Honduras declares national emergency over Zika virus

aedes aegypti mosquito larvae
Aedes aegypti mosquito larvae sit in a petri dish at the Fiocruz institute in Recife, Pernambuco state, Brazil, Wednesday, Jan. 27, 2016. The mosquito is a vector for the proliferation of the Zika virus currently spreading throughout Latin America. New figures from Brazil’s Health Ministry show that the Zika virus outbreak has not caused as many confirmed cases of a rare brain defect as first feared. AP File Photo

TEGUCIGALPA, Honduras (Feb. 2, 2016) — Honduras on Monday declared a state of emergency after officials said the number of Zika infections is rising at an “alarming” rate in the Central American country.

Since December 16, when the first case of the mosquito-borne virus was detected, there have been 3,649 cases of people infected with the virus, said Health Minister Yolani Batres.

The number of people infected with Zika tripled in the past three days, according to government figures.

Batres did not mention any cases of infants born with microcephaly, or abnormally small heads, as has been reported in Brazil and linked to Zika in expectant mothers.

One elderly person may have died of Zika, but officials are still investigating.

“The number of people affected is rising each day in an alarming way,” Batres told reporters at a press conference.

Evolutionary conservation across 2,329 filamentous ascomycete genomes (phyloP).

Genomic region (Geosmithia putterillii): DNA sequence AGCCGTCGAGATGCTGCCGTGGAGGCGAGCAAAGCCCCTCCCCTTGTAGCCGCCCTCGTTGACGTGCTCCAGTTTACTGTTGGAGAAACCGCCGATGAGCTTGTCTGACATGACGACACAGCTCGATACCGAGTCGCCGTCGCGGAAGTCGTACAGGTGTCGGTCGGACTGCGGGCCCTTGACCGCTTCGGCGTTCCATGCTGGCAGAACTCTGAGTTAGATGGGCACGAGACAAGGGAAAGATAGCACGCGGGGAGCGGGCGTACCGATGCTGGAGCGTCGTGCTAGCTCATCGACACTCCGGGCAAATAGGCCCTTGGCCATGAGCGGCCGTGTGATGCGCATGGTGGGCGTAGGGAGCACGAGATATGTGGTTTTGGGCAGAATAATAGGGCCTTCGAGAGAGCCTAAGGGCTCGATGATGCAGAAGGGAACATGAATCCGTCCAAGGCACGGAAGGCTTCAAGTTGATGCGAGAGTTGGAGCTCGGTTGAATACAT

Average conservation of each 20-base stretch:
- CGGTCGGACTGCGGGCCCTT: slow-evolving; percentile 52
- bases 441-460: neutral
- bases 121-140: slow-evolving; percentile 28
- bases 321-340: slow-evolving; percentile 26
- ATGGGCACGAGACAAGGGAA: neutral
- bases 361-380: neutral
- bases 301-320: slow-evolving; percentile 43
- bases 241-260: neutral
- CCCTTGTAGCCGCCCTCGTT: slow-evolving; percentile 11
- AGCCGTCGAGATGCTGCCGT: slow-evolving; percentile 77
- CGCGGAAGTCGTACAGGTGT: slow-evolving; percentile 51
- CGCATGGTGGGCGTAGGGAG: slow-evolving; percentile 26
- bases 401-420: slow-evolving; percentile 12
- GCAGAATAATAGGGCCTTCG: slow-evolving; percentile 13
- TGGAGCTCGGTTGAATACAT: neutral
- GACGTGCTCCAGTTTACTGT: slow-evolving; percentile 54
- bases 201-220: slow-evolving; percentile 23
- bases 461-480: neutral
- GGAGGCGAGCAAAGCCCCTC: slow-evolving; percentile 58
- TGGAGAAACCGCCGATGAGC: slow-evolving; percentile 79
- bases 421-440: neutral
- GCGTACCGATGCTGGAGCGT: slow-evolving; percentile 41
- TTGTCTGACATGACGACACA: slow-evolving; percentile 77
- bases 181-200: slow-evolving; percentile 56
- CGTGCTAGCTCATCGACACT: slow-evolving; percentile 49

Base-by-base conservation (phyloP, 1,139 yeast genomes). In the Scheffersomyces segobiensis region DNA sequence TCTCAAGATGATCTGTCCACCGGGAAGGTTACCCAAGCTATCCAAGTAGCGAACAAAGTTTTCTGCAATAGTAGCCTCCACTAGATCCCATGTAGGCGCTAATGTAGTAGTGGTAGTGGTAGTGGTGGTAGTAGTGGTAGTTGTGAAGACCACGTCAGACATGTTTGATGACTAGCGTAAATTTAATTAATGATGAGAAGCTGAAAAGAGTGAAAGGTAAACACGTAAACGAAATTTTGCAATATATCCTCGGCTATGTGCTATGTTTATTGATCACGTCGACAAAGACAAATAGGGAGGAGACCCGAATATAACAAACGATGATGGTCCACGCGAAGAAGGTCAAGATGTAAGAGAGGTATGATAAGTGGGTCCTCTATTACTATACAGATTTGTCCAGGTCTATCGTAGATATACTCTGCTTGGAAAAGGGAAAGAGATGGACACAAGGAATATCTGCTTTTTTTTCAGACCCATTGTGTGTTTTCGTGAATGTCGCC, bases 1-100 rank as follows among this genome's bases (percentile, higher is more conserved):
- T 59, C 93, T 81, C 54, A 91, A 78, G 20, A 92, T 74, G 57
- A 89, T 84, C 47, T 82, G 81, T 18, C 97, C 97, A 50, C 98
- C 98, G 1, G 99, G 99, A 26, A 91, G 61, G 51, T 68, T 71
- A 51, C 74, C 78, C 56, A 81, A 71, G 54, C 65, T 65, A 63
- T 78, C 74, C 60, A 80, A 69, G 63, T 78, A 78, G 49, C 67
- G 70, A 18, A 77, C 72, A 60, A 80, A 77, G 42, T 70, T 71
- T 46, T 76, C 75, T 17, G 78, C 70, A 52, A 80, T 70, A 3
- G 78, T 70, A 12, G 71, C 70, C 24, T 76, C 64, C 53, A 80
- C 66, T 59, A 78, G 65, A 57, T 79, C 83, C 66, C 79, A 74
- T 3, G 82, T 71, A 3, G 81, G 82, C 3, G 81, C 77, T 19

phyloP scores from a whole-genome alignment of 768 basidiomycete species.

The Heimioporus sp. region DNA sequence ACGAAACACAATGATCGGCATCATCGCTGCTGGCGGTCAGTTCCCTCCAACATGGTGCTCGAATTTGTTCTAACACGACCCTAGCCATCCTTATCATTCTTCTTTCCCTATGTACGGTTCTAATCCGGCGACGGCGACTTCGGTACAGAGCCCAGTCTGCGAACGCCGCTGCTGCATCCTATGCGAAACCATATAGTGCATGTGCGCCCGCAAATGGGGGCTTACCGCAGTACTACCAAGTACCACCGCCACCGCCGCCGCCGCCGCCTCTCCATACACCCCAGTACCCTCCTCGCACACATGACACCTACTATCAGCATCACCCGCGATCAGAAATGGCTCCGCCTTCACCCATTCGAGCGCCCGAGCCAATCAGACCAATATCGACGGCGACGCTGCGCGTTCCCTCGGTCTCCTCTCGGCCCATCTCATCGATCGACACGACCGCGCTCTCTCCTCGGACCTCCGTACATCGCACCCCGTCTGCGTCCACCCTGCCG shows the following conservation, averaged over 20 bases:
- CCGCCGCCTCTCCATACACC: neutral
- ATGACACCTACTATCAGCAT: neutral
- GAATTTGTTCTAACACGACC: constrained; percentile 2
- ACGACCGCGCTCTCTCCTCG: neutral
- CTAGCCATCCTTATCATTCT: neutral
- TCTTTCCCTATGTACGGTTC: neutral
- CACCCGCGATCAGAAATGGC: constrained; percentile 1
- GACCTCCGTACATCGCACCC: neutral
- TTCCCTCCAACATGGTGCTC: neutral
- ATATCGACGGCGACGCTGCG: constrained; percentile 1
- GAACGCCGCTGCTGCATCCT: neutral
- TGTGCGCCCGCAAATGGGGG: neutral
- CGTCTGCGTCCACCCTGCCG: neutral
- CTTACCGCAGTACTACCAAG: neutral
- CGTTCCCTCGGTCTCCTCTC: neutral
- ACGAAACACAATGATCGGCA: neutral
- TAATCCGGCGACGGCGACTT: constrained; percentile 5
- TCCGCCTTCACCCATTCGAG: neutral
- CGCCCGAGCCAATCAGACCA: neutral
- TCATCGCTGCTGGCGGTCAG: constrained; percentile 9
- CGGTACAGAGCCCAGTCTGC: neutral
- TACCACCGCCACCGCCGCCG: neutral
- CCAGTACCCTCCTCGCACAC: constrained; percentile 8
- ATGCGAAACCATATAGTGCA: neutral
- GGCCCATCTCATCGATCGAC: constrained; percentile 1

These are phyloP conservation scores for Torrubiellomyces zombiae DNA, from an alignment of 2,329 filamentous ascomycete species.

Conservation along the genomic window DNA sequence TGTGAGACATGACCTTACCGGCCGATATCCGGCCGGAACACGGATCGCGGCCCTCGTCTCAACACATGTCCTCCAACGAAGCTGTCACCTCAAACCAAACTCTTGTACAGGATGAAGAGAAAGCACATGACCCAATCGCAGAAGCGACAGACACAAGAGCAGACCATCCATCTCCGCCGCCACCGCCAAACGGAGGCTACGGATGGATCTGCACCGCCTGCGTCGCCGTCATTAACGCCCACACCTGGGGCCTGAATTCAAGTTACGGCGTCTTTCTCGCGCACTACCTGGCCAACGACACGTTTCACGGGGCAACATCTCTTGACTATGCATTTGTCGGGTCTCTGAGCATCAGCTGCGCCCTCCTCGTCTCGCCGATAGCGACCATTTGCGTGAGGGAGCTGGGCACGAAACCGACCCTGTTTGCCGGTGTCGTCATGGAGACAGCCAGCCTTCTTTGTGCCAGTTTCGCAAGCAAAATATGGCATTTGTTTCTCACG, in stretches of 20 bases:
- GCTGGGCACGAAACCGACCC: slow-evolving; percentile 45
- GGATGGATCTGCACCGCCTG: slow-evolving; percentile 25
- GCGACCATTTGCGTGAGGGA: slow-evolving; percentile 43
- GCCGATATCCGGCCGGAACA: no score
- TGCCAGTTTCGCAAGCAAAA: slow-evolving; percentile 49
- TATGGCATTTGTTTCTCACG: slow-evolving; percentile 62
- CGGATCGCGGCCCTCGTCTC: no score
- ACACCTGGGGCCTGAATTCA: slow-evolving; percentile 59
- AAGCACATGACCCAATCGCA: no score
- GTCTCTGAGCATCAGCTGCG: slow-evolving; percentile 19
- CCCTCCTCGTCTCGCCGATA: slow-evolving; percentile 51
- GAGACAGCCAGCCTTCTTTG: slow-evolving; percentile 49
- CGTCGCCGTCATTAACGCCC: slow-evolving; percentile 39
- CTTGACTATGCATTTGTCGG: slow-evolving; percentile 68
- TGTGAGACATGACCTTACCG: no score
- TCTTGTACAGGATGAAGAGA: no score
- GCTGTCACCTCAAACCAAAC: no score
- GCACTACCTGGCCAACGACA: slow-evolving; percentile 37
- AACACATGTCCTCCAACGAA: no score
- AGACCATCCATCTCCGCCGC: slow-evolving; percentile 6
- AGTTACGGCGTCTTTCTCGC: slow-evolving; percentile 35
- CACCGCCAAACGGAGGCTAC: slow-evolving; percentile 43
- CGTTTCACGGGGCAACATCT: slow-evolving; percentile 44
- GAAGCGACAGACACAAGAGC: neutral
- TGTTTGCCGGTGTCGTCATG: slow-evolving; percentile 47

Zika causes flu-like symptoms and a rash, and is so mild that it goes undetected in 70 to 80 percent of cases.

There is currently no specific treatment for Zika and no way to prevent it other than avoiding mosquito bites.

Health officials say that some infected patients develop Guillain-Barre syndrome, a neurological disorder that can cause paralysis or even death.

An elderly male patient with Guillain-Barre syndrome died two weeks ago at the Tegucigalpa University Hospital School, but the man may have contracted the syndrome before he was infected with Zika, officials said last week.

Zika originated in Africa and also exists in Asia and the Pacific, but has not been associated with microcephaly there. It first came to prominence in Brazil in October.

The World Health Organization says there is no definitive link between Zika and fetal brain damage.

President Juan Orlando Hernandez allocated an initial tranche of $10 million in an attempt to halt the spread of the virus.

The Aedes Aegypti mosquito also transmits viral diseases such as dengue and chikungunya.

Last year, five people died after contracting dengue, and more than 40,000 Hondurans were infected with the virus.

Two people died after contracting the chikungunya virus, which infected some 3,000 people, according to Health Ministry figures.

inq_64  by Agence France-Presse | Inquirer.net